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July 23, 1938


JAMA. 1938;111(4):304-307. doi:10.1001/jama.1938.02790300014005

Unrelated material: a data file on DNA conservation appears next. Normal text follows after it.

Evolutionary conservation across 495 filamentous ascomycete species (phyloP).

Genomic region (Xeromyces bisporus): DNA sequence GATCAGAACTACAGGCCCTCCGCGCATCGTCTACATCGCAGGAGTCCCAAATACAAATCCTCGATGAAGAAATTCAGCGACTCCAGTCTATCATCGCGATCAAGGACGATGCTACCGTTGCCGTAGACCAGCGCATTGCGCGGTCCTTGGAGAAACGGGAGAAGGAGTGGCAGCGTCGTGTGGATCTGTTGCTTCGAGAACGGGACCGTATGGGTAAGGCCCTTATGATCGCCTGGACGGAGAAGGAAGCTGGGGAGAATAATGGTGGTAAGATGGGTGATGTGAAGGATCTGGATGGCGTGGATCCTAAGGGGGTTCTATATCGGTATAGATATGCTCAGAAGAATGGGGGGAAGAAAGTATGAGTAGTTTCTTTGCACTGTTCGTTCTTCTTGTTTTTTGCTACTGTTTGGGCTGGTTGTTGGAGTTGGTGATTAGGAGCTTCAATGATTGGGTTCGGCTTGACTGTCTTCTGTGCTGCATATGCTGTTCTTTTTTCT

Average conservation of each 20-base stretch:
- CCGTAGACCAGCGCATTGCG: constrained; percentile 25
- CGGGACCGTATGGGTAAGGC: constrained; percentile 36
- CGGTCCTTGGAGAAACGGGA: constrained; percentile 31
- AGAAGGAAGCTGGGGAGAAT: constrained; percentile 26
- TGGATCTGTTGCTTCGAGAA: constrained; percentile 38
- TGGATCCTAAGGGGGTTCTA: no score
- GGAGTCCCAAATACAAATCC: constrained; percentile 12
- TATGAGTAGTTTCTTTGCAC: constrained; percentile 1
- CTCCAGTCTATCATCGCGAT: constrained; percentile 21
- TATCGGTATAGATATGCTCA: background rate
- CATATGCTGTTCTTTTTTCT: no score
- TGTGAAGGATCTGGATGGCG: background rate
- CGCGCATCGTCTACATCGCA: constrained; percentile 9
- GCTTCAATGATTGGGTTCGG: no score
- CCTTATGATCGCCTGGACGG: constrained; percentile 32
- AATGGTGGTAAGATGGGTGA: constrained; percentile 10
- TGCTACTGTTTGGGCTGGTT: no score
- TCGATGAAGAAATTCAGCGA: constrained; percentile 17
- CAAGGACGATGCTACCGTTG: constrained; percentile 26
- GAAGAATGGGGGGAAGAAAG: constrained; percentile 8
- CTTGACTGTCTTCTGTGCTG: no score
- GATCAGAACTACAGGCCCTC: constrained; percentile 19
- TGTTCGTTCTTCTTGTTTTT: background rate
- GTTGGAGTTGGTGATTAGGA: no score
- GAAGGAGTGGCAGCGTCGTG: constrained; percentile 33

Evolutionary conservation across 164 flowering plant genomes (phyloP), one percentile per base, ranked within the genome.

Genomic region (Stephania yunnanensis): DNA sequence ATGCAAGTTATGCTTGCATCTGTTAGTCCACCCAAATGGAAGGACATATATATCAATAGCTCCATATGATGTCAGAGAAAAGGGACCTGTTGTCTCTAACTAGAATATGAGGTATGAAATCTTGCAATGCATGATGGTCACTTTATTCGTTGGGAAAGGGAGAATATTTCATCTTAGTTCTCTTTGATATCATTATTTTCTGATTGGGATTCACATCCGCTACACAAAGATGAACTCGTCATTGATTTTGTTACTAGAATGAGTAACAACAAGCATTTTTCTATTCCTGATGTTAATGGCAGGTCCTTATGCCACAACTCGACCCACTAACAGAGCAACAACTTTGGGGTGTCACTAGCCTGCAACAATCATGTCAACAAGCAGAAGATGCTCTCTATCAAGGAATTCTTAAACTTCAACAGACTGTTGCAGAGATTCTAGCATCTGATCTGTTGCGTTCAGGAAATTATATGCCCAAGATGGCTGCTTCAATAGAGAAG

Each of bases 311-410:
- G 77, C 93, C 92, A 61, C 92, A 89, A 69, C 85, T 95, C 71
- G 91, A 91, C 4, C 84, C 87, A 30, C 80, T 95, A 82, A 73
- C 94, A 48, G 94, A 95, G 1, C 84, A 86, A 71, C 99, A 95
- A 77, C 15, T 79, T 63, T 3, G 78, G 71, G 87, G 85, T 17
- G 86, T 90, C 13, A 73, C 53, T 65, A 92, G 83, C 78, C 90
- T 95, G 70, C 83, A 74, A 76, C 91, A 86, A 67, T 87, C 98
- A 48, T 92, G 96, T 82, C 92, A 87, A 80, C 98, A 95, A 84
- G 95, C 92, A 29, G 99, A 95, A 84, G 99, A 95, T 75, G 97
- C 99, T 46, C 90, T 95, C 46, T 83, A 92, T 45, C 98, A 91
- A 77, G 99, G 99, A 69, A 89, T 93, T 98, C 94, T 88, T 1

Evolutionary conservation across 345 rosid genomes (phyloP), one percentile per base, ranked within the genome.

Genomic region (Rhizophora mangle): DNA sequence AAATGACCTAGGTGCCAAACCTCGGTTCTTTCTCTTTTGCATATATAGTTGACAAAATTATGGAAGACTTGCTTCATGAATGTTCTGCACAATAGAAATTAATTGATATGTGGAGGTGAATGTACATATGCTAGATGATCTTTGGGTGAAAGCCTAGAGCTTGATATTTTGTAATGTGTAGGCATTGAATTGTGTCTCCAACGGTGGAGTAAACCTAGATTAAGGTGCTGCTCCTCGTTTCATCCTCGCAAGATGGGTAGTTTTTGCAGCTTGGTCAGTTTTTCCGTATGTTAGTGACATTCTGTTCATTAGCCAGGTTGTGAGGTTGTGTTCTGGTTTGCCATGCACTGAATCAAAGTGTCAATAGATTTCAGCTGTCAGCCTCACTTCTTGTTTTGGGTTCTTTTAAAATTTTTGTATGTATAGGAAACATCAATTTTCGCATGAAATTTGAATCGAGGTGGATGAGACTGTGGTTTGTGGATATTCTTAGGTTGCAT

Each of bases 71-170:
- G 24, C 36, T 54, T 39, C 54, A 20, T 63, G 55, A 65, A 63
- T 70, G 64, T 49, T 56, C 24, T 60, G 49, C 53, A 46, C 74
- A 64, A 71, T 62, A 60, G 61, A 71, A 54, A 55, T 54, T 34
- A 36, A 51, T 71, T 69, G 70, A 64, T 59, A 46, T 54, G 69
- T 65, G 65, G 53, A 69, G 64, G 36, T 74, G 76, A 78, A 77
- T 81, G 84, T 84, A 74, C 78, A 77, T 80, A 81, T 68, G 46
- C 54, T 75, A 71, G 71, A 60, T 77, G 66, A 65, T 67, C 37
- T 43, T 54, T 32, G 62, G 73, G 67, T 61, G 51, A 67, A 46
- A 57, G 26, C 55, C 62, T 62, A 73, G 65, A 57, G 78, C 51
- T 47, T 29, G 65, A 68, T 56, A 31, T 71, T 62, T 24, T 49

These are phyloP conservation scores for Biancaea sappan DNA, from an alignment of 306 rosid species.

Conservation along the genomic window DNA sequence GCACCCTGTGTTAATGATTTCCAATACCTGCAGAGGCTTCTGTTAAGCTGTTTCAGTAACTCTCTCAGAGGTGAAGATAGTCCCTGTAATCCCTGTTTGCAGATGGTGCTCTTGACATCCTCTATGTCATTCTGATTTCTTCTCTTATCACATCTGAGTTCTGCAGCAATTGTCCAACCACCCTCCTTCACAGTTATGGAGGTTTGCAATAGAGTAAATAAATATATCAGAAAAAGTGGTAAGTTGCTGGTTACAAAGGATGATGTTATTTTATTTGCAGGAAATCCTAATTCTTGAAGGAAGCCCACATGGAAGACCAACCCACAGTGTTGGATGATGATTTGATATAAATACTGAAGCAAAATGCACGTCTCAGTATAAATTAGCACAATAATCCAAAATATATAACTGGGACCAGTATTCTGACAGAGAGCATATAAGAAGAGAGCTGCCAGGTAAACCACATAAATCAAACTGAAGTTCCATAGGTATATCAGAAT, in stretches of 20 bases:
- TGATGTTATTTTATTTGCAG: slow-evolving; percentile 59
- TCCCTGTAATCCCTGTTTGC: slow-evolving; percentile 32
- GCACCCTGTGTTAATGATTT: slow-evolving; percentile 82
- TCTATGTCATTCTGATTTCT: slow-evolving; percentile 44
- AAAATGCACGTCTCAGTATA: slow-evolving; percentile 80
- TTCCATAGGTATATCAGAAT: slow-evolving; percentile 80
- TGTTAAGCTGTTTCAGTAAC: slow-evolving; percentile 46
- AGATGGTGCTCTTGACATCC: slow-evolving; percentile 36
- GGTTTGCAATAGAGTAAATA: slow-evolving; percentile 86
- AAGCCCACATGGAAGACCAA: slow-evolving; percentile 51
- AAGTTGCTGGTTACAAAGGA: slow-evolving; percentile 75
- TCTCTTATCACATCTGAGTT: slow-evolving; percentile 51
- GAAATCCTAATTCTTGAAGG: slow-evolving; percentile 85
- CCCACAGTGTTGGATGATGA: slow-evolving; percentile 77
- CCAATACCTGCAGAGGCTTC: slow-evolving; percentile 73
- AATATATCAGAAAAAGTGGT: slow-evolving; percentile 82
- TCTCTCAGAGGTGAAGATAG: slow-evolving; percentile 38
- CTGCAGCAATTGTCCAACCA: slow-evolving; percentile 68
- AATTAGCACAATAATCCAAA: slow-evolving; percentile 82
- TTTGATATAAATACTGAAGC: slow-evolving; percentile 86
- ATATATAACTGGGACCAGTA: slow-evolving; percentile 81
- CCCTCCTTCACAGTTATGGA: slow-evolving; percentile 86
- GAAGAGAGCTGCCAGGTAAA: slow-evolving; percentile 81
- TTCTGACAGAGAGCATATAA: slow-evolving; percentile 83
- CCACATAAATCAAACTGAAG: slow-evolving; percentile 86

Parathyroid tetany is an infrequent but serious occurrence following operations on the thyroid gland. Although modern surgery has reduced its incidence in large clinics to figures ranging from 1.5 to 0.5 per cent,1 the actual number of cases has become larger because of the increasing frequency of operations on the thyroid and parathyroid glands. From one institution as many as eighty-eight cases were reported during a six year period.2 Although the symptoms in many cases are temporary, chronic tetany develops in a number of patients because of removal of or permanent injury to the parathyroid glands or to their blood supply. Too little attention has been paid to the chronic and latent cases and therapeutic efforts have been directed chiefly toward the relief of the more dramatic acute symptoms. A review of the measures used to alleviate chronic tetany reveals their inadequacy. The intravenous use of calcium salts

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